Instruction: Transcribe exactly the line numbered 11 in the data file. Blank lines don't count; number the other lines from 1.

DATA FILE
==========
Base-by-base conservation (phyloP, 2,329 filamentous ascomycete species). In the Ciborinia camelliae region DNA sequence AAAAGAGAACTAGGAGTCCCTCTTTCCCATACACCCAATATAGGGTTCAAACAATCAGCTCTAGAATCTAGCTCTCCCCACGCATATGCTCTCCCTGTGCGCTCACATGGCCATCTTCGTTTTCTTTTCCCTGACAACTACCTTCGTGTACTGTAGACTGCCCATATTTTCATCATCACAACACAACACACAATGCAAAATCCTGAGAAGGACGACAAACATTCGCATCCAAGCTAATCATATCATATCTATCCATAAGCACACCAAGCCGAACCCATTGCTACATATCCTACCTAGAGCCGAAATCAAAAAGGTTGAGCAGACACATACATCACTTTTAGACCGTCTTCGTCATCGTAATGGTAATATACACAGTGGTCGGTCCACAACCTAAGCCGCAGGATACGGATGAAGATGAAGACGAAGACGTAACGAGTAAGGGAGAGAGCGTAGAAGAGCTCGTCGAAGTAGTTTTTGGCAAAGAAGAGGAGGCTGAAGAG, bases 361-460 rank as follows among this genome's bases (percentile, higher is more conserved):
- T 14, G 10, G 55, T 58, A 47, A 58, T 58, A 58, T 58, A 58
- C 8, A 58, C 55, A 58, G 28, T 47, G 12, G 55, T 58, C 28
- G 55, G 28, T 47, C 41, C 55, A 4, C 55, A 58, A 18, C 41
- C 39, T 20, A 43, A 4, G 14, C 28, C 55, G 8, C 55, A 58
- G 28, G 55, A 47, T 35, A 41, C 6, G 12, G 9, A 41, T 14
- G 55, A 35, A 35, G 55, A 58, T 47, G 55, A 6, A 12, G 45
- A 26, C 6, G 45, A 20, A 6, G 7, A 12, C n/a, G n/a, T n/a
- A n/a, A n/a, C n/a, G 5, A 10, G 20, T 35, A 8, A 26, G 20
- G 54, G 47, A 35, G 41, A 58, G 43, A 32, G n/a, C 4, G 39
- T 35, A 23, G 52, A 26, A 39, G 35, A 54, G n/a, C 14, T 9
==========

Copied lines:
- T 35, A 23, G 52, A 26, A 39, G 35, A 54, G n/a, C 14, T 9